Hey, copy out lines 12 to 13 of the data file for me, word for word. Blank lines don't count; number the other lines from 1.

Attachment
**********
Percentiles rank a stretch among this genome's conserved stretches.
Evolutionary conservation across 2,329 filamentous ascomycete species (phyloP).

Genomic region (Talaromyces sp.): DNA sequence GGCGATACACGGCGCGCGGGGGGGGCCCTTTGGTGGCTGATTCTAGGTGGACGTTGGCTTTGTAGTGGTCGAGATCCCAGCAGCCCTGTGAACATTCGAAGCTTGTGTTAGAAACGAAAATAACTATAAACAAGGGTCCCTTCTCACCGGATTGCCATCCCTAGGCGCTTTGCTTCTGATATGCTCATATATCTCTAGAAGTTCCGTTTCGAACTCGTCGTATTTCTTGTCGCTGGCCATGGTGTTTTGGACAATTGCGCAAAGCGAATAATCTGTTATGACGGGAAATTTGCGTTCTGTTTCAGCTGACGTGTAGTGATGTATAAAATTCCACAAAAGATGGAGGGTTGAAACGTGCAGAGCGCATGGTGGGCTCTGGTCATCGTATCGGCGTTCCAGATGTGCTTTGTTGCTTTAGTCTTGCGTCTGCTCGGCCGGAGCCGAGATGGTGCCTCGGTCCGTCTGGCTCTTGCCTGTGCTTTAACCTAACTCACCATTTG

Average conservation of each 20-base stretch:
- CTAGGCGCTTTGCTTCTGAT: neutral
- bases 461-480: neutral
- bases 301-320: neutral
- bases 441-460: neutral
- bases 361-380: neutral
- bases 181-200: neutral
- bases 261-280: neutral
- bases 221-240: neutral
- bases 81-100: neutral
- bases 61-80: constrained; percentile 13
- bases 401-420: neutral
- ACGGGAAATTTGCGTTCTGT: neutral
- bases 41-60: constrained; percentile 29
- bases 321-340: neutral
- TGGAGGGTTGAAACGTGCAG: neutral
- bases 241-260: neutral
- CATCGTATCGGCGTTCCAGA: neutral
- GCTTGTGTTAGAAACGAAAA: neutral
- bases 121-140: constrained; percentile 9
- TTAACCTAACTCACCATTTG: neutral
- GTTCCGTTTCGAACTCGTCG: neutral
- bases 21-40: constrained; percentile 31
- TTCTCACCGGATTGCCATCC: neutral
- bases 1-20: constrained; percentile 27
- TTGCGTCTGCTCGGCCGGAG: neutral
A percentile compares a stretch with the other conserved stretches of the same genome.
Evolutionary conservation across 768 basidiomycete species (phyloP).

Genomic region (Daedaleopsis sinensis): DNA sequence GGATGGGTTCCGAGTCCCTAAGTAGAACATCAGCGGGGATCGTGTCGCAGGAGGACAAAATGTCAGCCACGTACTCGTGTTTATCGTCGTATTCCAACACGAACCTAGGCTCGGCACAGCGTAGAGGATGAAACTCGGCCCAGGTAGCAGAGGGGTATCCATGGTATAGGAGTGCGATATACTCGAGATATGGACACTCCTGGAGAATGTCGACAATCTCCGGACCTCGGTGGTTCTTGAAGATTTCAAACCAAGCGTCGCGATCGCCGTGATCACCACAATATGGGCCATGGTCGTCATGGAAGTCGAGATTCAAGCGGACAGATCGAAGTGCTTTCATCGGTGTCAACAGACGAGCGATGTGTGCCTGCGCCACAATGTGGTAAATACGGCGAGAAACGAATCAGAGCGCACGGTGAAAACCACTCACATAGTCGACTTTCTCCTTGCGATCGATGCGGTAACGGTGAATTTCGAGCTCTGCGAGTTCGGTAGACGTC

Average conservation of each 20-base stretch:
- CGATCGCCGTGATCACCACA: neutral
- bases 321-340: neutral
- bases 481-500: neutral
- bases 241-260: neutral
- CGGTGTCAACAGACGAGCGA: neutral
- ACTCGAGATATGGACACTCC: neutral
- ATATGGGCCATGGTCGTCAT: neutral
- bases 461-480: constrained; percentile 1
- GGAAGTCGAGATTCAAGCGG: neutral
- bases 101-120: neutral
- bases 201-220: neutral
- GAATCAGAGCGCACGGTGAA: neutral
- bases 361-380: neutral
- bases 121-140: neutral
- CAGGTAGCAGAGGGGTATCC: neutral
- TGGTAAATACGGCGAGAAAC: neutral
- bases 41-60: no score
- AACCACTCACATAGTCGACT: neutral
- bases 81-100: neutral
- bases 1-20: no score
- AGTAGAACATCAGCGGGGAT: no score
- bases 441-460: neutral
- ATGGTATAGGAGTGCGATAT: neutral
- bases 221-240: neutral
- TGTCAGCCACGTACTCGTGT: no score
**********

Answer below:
- bases 221-240: neutral
- bases 81-100: neutral